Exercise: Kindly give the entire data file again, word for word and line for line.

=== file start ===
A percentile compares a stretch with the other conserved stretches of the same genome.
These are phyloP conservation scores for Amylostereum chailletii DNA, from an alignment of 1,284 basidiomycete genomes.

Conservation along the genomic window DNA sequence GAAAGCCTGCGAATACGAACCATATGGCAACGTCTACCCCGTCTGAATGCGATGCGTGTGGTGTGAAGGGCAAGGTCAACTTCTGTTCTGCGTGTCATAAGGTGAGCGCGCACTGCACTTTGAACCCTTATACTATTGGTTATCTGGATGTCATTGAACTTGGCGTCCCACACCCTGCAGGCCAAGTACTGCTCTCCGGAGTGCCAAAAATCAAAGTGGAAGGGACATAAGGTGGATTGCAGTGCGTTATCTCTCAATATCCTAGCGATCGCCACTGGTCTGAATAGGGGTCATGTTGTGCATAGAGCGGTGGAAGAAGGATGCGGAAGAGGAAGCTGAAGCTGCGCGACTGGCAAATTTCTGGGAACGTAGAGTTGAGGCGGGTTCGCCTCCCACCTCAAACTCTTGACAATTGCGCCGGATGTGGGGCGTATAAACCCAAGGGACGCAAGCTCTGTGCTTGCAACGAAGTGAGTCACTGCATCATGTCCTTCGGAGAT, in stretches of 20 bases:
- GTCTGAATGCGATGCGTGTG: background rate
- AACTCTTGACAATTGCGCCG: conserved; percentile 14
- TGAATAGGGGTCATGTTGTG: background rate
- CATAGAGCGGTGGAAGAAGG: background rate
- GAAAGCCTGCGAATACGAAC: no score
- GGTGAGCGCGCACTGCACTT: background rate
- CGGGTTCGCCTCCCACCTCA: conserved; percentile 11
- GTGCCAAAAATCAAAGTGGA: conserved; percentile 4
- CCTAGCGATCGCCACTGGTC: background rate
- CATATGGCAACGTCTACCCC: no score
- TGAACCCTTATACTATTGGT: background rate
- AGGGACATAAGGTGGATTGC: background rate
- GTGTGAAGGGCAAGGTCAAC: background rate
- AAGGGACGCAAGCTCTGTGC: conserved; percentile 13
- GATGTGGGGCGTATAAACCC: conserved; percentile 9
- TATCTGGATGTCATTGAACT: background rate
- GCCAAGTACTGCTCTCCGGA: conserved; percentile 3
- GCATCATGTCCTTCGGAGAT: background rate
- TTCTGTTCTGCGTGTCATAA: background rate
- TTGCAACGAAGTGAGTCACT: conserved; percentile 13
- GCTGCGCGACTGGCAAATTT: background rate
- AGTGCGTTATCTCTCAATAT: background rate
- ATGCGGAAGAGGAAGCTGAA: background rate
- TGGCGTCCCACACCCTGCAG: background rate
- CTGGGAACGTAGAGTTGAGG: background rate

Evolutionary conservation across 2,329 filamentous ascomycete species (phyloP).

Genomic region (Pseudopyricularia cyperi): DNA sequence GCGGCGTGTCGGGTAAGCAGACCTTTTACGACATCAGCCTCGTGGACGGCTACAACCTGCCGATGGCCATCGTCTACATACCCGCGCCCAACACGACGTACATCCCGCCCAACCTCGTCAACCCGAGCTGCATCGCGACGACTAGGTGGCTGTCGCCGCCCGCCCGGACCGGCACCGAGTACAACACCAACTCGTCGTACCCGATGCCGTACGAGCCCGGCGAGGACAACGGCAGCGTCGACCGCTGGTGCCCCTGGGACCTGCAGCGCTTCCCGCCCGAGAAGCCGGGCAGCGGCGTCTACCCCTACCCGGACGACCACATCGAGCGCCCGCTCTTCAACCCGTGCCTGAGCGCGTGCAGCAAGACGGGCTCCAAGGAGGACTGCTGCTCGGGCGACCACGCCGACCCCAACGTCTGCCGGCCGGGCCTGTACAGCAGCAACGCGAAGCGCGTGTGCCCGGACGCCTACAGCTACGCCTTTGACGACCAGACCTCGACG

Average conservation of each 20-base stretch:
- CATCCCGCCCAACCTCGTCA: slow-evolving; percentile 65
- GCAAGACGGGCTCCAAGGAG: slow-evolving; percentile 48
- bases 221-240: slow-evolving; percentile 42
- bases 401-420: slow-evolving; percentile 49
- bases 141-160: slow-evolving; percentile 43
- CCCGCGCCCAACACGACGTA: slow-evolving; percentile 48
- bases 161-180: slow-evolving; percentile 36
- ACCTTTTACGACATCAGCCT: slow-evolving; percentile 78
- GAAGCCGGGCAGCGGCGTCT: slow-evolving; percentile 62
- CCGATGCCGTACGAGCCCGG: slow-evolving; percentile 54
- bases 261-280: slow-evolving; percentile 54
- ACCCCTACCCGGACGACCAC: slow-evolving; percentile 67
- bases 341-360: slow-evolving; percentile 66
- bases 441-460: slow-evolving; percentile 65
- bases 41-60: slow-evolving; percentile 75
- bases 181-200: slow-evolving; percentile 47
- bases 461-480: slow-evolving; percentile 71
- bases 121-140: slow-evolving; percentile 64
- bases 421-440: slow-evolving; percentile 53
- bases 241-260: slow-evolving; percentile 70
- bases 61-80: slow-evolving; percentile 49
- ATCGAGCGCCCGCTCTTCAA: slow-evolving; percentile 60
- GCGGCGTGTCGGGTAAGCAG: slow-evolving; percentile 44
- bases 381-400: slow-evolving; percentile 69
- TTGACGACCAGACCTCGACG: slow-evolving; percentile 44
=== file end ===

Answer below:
A percentile compares a stretch with the other conserved stretches of the same genome.
These are phyloP conservation scores for Amylostereum chailletii DNA, from an alignment of 1,284 basidiomycete genomes.

Conservation along the genomic window DNA sequence GAAAGCCTGCGAATACGAACCATATGGCAACGTCTACCCCGTCTGAATGCGATGCGTGTGGTGTGAAGGGCAAGGTCAACTTCTGTTCTGCGTGTCATAAGGTGAGCGCGCACTGCACTTTGAACCCTTATACTATTGGTTATCTGGATGTCATTGAACTTGGCGTCCCACACCCTGCAGGCCAAGTACTGCTCTCCGGAGTGCCAAAAATCAAAGTGGAAGGGACATAAGGTGGATTGCAGTGCGTTATCTCTCAATATCCTAGCGATCGCCACTGGTCTGAATAGGGGTCATGTTGTGCATAGAGCGGTGGAAGAAGGATGCGGAAGAGGAAGCTGAAGCTGCGCGACTGGCAAATTTCTGGGAACGTAGAGTTGAGGCGGGTTCGCCTCCCACCTCAAACTCTTGACAATTGCGCCGGATGTGGGGCGTATAAACCCAAGGGACGCAAGCTCTGTGCTTGCAACGAAGTGAGTCACTGCATCATGTCCTTCGGAGAT, in stretches of 20 bases:
- GTCTGAATGCGATGCGTGTG: background rate
- AACTCTTGACAATTGCGCCG: conserved; percentile 14
- TGAATAGGGGTCATGTTGTG: background rate
- CATAGAGCGGTGGAAGAAGG: background rate
- GAAAGCCTGCGAATACGAAC: no score
- GGTGAGCGCGCACTGCACTT: background rate
- CGGGTTCGCCTCCCACCTCA: conserved; percentile 11
- GTGCCAAAAATCAAAGTGGA: conserved; percentile 4
- CCTAGCGATCGCCACTGGTC: background rate
- CATATGGCAACGTCTACCCC: no score
- TGAACCCTTATACTATTGGT: background rate
- AGGGACATAAGGTGGATTGC: background rate
- GTGTGAAGGGCAAGGTCAAC: background rate
- AAGGGACGCAAGCTCTGTGC: conserved; percentile 13
- GATGTGGGGCGTATAAACCC: conserved; percentile 9
- TATCTGGATGTCATTGAACT: background rate
- GCCAAGTACTGCTCTCCGGA: conserved; percentile 3
- GCATCATGTCCTTCGGAGAT: background rate
- TTCTGTTCTGCGTGTCATAA: background rate
- TTGCAACGAAGTGAGTCACT: conserved; percentile 13
- GCTGCGCGACTGGCAAATTT: background rate
- AGTGCGTTATCTCTCAATAT: background rate
- ATGCGGAAGAGGAAGCTGAA: background rate
- TGGCGTCCCACACCCTGCAG: background rate
- CTGGGAACGTAGAGTTGAGG: background rate

Evolutionary conservation across 2,329 filamentous ascomycete species (phyloP).

Genomic region (Pseudopyricularia cyperi): DNA sequence GCGGCGTGTCGGGTAAGCAGACCTTTTACGACATCAGCCTCGTGGACGGCTACAACCTGCCGATGGCCATCGTCTACATACCCGCGCCCAACACGACGTACATCCCGCCCAACCTCGTCAACCCGAGCTGCATCGCGACGACTAGGTGGCTGTCGCCGCCCGCCCGGACCGGCACCGAGTACAACACCAACTCGTCGTACCCGATGCCGTACGAGCCCGGCGAGGACAACGGCAGCGTCGACCGCTGGTGCCCCTGGGACCTGCAGCGCTTCCCGCCCGAGAAGCCGGGCAGCGGCGTCTACCCCTACCCGGACGACCACATCGAGCGCCCGCTCTTCAACCCGTGCCTGAGCGCGTGCAGCAAGACGGGCTCCAAGGAGGACTGCTGCTCGGGCGACCACGCCGACCCCAACGTCTGCCGGCCGGGCCTGTACAGCAGCAACGCGAAGCGCGTGTGCCCGGACGCCTACAGCTACGCCTTTGACGACCAGACCTCGACG

Average conservation of each 20-base stretch:
- CATCCCGCCCAACCTCGTCA: slow-evolving; percentile 65
- GCAAGACGGGCTCCAAGGAG: slow-evolving; percentile 48
- bases 221-240: slow-evolving; percentile 42
- bases 401-420: slow-evolving; percentile 49
- bases 141-160: slow-evolving; percentile 43
- CCCGCGCCCAACACGACGTA: slow-evolving; percentile 48
- bases 161-180: slow-evolving; percentile 36
- ACCTTTTACGACATCAGCCT: slow-evolving; percentile 78
- GAAGCCGGGCAGCGGCGTCT: slow-evolving; percentile 62
- CCGATGCCGTACGAGCCCGG: slow-evolving; percentile 54
- bases 261-280: slow-evolving; percentile 54
- ACCCCTACCCGGACGACCAC: slow-evolving; percentile 67
- bases 341-360: slow-evolving; percentile 66
- bases 441-460: slow-evolving; percentile 65
- bases 41-60: slow-evolving; percentile 75
- bases 181-200: slow-evolving; percentile 47
- bases 461-480: slow-evolving; percentile 71
- bases 121-140: slow-evolving; percentile 64
- bases 421-440: slow-evolving; percentile 53
- bases 241-260: slow-evolving; percentile 70
- bases 61-80: slow-evolving; percentile 49
- ATCGAGCGCCCGCTCTTCAA: slow-evolving; percentile 60
- GCGGCGTGTCGGGTAAGCAG: slow-evolving; percentile 44
- bases 381-400: slow-evolving; percentile 69
- TTGACGACCAGACCTCGACG: slow-evolving; percentile 44